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Making Sense of Recent Cost-of-Foodborne-Illness Estimates

by Sandra Hoffmann and Tobenna D. Anekwe

Economic Information Bulletin No. (EIB-118) 35 pp, September 2013

What Is the Issue?

Estimates of the cost of foodborne illness play an important role in guiding Federal efforts to prevent foodborne illness in the United States. In 2000, the U.S. Department of Agriculture’s Economic Research Service (ERS) estimated that the cost of illness from five major foodborne pathogens was $6.9 billion per year. In 2010 and 2012, new comprehensive cost-of-illness estimates were published for the first time in a decade. Scharff (2010; 2012) estimated the cost  of foodborne illness in the United States to be as high as $152 billion, while Hoffmann et al. (2012) estimated that illness from 14 major pathogens in the United States cost $14.1 billion.

The difference between these recent estimates could lead to confusion about the total economic burden of foodborne illnesses. This report examines these cost-of-illness estimates with a focus on analyzing the factors that drive differences between them. In this report, “cost of illness” is defined as the sum of treatment costs, the value of time lost to illness, and willingness to pay to prevent death. The studies we discuss estimated cost of illness in slightly different ways.

What Did the Study Find?

The apparently large differences between these cost-of-foodborne-illness estimates are due to basic choices in study design.

  • The difference between Scharff’s two estimates for the cost of all foodborne illness in the United States—$152 billion (2010) and $77.7 billion (2012)—is due primarily to changes in disease-incidence estimates from the Centers for Disease Control and Prevention (CDC). Estimation of the incidence of foodborne disease is a relatively new and rapidly evolving area of research. CDC notes that there is considerable uncertainty around its incidence estimates and advises that the difference between its 1999 and 2011 estimates not be viewed simply as a change in incidence.
  • The difference between Scharff’s 2012 estimates and Hoffmann et al.’s (2012) estimates is primarily driven by two factors.
    • Number of pathogens included. Scharff (2012) included estimates for foodborne illnesses caused by 30 of 31 identifiable pathogens plus foodborne illnesses for which no pathogen source can be identified in CDC’s recent foodborne-disease-incidence estimates. By contrast, Hoffmann et al. (2012) included estimates for foodborne illness caused by only 14 identifiable pathogens that account for over 95 percent of the illnesses, hospitalizations, and deaths caused by all 31 identifiable pathogens (Scharff dropped 1 pathogen from his studies, thus the 30 for Scharff versus 31 for Hoffmann).
    • Valuation method. Scharff’s estimate of $152 billion included monetized quality-adjusted life years (QALYs) to account for pain and suffering caused by foodborne illness as well as the illnesses’ impact on daily activities, such as employment. Hoffmann et al. (2012) did not use monetizedQALYs. Instead, they used a cost-of-illness estimate for nonfatal outcomes and a willingness-to-pay (for reducing risk of death) measure for fatal outcomes. Scharff also produced estimates that do not include monetized QALYs and are methodologically more comparable to Hoffmann et al. (2012). Two National Academies of Science committees and the U.S. Environmental Protection Agency’s Scientific Advisory Board have found that current approaches to monetizing QALY loss are not reliable economic measures and advised against this practice. Cost of illness is an established practice recognized to be a reliable, though conservative, economic estimate of the burden of nonfatal illness.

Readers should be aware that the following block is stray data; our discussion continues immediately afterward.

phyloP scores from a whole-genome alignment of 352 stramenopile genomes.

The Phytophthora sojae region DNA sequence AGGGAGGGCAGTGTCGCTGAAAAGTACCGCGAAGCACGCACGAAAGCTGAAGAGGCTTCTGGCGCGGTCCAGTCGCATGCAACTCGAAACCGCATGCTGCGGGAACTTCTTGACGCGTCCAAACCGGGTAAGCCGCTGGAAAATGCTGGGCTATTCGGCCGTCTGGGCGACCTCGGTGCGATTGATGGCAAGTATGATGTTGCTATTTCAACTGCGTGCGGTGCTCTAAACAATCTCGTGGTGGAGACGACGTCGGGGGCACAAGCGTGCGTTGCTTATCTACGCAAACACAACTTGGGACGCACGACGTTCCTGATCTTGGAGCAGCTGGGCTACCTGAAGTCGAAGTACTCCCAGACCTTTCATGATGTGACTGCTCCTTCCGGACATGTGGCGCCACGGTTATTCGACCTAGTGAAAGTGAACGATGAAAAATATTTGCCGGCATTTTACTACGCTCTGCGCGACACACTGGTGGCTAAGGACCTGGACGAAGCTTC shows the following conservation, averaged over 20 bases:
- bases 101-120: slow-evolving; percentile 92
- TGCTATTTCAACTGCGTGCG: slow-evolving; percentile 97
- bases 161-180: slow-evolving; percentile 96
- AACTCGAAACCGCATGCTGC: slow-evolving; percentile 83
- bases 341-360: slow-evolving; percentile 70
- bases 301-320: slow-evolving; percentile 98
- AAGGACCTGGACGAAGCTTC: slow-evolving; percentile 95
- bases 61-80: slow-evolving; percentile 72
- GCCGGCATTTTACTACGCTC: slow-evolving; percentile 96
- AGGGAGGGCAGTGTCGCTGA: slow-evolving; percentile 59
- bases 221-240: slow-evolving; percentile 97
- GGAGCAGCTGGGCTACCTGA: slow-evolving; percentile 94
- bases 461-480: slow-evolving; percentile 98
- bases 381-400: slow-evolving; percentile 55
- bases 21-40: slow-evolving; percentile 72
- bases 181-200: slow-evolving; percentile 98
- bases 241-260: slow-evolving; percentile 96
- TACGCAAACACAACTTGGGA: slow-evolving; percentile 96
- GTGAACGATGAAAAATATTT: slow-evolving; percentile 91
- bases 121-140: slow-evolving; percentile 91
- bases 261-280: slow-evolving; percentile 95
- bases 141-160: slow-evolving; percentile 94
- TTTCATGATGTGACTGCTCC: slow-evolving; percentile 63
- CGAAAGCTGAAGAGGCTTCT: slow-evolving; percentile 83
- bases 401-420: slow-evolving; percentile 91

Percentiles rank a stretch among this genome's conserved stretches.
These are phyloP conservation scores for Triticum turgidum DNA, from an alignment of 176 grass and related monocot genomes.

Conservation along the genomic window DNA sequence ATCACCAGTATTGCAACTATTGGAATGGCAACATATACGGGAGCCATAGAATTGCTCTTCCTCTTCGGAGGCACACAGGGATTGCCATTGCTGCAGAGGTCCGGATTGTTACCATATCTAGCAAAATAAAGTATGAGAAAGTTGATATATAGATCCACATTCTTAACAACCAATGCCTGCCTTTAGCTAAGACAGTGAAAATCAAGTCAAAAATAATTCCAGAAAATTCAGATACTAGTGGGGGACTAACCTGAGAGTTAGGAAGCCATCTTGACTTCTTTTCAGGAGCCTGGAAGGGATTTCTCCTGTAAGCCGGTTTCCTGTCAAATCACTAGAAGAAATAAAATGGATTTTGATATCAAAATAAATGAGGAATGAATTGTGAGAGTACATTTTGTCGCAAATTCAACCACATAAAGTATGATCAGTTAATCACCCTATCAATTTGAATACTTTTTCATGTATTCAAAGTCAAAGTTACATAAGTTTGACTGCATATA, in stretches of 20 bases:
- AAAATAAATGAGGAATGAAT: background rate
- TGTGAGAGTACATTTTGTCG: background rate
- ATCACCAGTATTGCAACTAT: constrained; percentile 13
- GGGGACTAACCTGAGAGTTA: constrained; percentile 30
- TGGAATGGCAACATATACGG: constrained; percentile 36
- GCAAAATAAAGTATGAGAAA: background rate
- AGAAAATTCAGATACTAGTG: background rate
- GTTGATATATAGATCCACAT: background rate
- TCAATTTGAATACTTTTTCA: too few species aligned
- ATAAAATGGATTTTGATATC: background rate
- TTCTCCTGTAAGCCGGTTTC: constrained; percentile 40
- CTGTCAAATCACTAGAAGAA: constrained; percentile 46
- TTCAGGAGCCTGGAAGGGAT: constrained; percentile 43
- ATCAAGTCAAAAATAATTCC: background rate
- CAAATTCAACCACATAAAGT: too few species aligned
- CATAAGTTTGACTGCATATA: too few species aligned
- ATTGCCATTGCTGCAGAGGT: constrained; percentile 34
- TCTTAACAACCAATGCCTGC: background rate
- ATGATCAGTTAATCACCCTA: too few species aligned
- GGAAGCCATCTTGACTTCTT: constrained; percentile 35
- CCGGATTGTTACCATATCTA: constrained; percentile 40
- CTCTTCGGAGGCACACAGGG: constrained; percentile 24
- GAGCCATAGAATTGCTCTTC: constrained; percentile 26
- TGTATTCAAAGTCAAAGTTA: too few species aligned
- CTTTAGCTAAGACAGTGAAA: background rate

Once these differences in study design are controlled for, the difference between Hoffmann et al. (2012) and Scharff (2012) is considerably smaller: $14.1 billion compared to $16.3 billion, respectively. Methodological differences between Scharff (2012) and Hoffmann et al. (2012) have little impact on how pathogens rank by cost. When monetized QALYs are not included and the same 14 pathogens are considered, there is little difference in pathogen ranking. Salmonella (nontyphoidal) and Toxoplasma gondii are the first and second most costly foodborne pathogens in the United States.

How Was the Study Conducted?

This analysis is a synthesis and comparison of two prior cost-of-foodborne-illness studies (Scharff, 2012; Hoffmann et al., 2012). It includes a brief discussion of how these two studies compare to prior research based on earlier CDC estimates of the incidence of foodborne illness. The analysis compares published results and recalculates the mean cost of illness for comparable sets of pathogens to allow for more direct comparison of aggregate estimates across studies. It examines the impact of differences in the number of pathogens included in the studies, underlying disease incidence estimates, valuation methodology, and uncertainty around estimates of disease burden on relative rankings of pathogens.

The studies that are central to this report’s research are:

  • Hoffmann, Sandra, Michael Batz, and J. Glenn Morris Jr. 2012. “Annual Cost of Illness and Quality-Adjusted Life Year Losses in the United States Due to 14 Foodborne Pathogens,” Journal of Food Protection 75(7): 1291-302.
  • Scharff, Robert. 2010. Health-related Costs from Foodborne Illness in the United States. Produce Safety Project, Georgetown University.
  • Scharff, Robert. 2012. “Economic Burden from Health Losses Due to Foodborne Illness in the United States,” Journal of Food Protection 75(1): 123-31.

Last updated: Monday, November 04, 2013

For more information contact: Sandra Hoffmann and Tobenna D. Anekwe